The Cigarette Century

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Allan M. Brandt. The Cigarette Century: The Rise, Fall, and Deadly Persistence of the Product That Defined America. New York: Basic Books, 2007. Pp. vii, 600. $36.00.

Summary

Contents:

I - Culture

1. Pro Bono Publico

2. Tobacco as Much as Bullets

3. Engineering Consent

II - Science

4. More Doctors Smoke Camels

5. The Causal Conundrum

6. Constructing Controversy

III - Politics

7. The Surgeon General Has Determined

8. Congress: The Best Filter Yet

9. Your Cigarette Is Killing Me

IV - Law

10. Nicotine Is the Product

11. Mr. Butts Goes to Washington

12. The Trials of Big Tobacco

V - Globalization

13. Exporting an Epidemic

Epilogue- The Crime of the Century

Allan Brandt’s approach to the American cigarette industry is decidedly in the anti-tobacco camp, but his extensive narrative and documentary evidence provides a solid footing to argue that the industry consistently sought to distract and deceive its consumers about the hazards of smoking. The first chapters provide a straightforward narrative of the rise of the cigarette as a consumer good in the late nineteenth century and its distinction from more traditional forms of tobacco consumption wherein it became a “nicotine delivery device” [384]. Brandt argues that cigarette manufacturers in the pre-WWII years conspired for the purposes of “engineering consent” [69] among a public easily mislead by cutting edge advances in marketing and product placement.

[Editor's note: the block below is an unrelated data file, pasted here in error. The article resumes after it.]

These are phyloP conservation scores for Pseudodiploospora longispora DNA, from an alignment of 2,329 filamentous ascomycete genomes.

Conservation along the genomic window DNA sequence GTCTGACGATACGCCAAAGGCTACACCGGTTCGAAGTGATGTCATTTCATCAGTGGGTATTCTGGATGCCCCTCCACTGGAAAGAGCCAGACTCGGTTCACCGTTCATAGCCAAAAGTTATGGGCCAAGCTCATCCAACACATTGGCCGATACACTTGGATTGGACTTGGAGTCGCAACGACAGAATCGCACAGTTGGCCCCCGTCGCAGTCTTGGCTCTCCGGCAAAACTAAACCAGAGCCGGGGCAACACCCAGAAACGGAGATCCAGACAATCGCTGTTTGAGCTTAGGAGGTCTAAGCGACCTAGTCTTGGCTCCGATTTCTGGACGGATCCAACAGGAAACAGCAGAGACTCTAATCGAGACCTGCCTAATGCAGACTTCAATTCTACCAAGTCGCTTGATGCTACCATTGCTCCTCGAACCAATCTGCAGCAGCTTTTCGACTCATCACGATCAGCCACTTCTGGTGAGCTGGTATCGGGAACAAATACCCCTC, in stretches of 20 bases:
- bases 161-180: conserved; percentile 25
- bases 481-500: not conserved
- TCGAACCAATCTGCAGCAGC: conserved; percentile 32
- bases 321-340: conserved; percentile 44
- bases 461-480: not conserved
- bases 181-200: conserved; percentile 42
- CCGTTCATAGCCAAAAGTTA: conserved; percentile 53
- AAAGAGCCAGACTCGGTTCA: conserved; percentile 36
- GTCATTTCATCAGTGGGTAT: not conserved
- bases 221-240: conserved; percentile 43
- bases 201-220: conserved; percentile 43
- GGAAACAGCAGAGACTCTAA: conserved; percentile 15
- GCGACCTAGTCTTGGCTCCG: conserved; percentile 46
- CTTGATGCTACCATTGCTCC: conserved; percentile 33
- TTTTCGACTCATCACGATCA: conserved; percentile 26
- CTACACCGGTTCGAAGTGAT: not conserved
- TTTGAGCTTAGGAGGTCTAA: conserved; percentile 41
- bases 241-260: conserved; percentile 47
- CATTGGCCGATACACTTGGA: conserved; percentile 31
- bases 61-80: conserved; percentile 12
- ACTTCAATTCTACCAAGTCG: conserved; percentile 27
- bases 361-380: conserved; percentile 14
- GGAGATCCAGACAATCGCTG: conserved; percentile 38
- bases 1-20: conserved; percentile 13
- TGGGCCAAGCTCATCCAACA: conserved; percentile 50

Most of Brandt’s narrative is taken up with the emergence of a counter-narrative within the medical and scientific communities in the United States and the reactionary responses within the tobacco industry. He demonstrates that the industry acted as a monolith to create one voice in rebutting the emerging science of the 1950s that linked smoking to lung cancer. The industry exercised its agency through entities such as the Tobacco Industry Research Committee that served to legitimate the artifice of concern for consumer well-being and to muddy the scientific waters, especially in regards to the statistical correlations that were at the heart of most scientific arguments.

The latter portion of Brandt’s narrative is invested in the role of government in attempting to bring the industry to heel. One aspect is the regulatory agencies that were relatively effective in bringing scientific research to light, but which were ineffective in regulating. Congress came to the issue slowly and to this day, the sophisticated lobbying of the tobacco industry has largely limited the effectiveness of Congress to buttressing the machinations of cigarette interests. Litigation formed the most effective tool for anti-tobacco forces, but Brandt demonstrates that here too, the reach of the tobacco industry was such that apparent victories were Pyrrhic at best. Brandt’s research is built upon a solid foundation of an unusual archival circumstance. Whereas most industries have shielded much of their internal correspondence from outside scrutiny, the process of discovery in tobacco litigation has forced the industry “to reveal its most intimate corporate strategies” [10].

Commentary

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